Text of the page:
As part of the 99%, I am a little sad but completely unsurprised to see that it’s been confirmed: the Occupy Wall Street movement is effectively dead. As sympathetic as I was to much of its sentiment–the way government has allowed massive publicly-traded corporations to pretty much control our lives and our destinies, in countless ways both visible and invisible, something should be done. The problem being, the “Occupy” movement always lacked that crucial thing: “something,” as in, a specific, coherent agenda, a plan, and leadership with message discipline. As I’ve said many times, to the bristling anger of some Occupy supporters but which I still nonetheless believe to be true: emotional energy tied to incoherence and not taking showers does not an effective movement make.
I was also bemused this last year to see lefty/liberals who were absolutely convinced that the “Occupy” movement was going to be Mitt Romney’s undoing. Foolishness. The Occupy movement, in its incoherence and its disruptions-without-apparent-purpose and its frequent attacks on working-class beat cops (even if some beat cops sometimes attacked protestors, cops still have a lot of public respect and sympathy for the tough working class blue collar jobs they do) only alienated large segments of the populace who would otherwise have been sympathetic. A loud, ongoing movement of millions of disorganized, chaotic rabble, many of whom probably aren’t even voters, would give Mitt Romney a club to attack Obama with. Indeed, Obama would almost certainly have been forced to strongly criticize and possibly even lash out against the Occupy people, as happened at the 1968 Democratic National Convention where prominent Democrats, even anti-war Democrats, were forced to scathingly attack the anti-war protestors outside. Indeed, even though the “Occupy” movement has disintegrated to almost complete irrelevance, uber-liberal Elizabeth Warren is being tarred with the Occupy movement by her Republican opponents:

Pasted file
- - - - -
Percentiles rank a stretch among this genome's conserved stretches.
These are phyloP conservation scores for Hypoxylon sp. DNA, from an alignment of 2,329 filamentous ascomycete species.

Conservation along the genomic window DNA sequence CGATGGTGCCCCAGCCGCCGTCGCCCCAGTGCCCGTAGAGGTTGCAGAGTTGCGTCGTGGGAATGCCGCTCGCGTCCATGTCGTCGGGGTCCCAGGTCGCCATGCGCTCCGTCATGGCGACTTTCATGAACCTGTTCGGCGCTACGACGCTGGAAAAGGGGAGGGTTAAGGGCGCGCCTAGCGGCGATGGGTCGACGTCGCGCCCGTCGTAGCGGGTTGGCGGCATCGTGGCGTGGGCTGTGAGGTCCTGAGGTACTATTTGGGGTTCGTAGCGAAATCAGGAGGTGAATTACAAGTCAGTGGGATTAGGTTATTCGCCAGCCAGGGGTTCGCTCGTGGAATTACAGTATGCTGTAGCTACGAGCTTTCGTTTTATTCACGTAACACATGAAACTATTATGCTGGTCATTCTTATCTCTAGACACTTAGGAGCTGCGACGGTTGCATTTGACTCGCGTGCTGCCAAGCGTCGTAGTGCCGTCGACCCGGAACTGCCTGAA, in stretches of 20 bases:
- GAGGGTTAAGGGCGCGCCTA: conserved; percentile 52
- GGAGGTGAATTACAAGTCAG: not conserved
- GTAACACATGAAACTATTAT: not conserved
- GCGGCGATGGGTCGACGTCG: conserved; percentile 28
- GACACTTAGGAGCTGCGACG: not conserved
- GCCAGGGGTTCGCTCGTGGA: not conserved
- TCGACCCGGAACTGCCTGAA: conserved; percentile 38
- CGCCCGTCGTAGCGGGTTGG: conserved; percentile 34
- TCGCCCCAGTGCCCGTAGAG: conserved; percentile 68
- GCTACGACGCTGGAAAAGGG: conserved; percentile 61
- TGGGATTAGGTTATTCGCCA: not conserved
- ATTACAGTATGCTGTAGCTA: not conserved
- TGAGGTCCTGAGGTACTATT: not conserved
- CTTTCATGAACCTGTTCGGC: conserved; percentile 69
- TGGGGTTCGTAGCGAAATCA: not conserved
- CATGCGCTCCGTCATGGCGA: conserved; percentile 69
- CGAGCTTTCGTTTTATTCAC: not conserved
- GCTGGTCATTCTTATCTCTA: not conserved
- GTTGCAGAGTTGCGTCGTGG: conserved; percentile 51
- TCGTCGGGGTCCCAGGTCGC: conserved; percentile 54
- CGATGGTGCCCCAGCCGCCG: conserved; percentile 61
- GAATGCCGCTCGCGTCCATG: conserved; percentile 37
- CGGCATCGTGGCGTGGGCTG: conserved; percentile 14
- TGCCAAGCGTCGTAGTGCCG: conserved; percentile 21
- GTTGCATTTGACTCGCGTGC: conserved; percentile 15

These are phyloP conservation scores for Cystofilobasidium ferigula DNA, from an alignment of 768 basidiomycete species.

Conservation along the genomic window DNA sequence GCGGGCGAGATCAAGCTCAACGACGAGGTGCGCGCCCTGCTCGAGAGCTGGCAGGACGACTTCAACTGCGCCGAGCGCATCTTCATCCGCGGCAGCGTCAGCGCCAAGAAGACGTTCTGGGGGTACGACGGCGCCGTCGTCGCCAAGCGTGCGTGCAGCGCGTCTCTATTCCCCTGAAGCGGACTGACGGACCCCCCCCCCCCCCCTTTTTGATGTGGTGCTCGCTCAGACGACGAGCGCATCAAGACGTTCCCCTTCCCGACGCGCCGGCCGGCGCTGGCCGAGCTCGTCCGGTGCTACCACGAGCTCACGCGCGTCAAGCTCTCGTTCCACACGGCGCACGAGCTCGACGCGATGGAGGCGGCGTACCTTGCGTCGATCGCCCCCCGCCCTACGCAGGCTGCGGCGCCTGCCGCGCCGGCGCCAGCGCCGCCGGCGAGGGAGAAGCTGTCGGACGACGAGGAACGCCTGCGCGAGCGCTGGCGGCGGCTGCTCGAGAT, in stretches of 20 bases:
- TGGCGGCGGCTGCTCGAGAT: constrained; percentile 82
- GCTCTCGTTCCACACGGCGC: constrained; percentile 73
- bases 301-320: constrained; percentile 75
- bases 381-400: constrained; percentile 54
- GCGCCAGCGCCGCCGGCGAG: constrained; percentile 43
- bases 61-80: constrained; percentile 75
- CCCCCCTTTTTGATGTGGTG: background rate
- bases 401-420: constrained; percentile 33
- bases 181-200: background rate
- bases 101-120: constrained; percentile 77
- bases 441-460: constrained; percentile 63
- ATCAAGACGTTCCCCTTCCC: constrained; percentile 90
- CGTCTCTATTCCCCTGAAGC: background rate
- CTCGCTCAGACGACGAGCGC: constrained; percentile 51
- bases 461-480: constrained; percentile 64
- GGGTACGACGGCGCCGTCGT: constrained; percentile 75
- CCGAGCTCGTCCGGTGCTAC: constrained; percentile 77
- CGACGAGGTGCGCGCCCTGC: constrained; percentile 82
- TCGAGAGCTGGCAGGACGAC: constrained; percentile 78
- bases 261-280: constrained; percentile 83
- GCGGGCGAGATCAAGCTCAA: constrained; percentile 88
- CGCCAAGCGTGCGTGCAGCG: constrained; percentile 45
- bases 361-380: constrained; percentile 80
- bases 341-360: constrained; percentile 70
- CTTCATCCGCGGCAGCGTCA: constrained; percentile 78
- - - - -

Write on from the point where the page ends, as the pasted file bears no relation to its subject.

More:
By the way, if I lived in Massachusetts, I would probably vote for Warren. Irrelevant. The damage the “Occupy” movement caused is undeniable in my view. Even in ultra-liberal Massachusetts, the incoherent “Occupy” crowd alienated many people and are a potentially effective weapon against the Democratic Senatorial hopeful there. Nationwide, an “Occupy” movement that was still carrying on the way they were last year would have been potentially devastating for Obama.
Of course, the fact that Obama is himself a pet of the megacorporations (yes I’ll vote for him but I didn’t say I love the man) is also part of the problem there: the “Occupy” incoherents were offensive to the big-monied interests who back Obama as much as they were offensive to the big-monied backers of Romney. Which would have made it even more necessary for Obama to attack them, if they hadn’t already dissolved from their own incoherency.
It was a tremendous waste: all that energy, all that passion, if it had been focused on a coherent agenda around a leadership that possessed that little thing called “message discipline,” might have forced one or both of America’s two major parties to change. In the end, however, it was much sound and fury, signifying nothing but peevishness.
I sincerely hope that those who were involved in this “Occupy” movement learn from this, and come back with a better strategy and better prepared in years to come. I hope.
(This item cross-posted to Dean’s World.)
Dean Esmay is the author of Methuselah’s Daughter. He has contributed to Dean’s World, Huffington Post, A Voice for Men, Pajamas Media. Neither left nor right wing, neither libertarian nor socialist.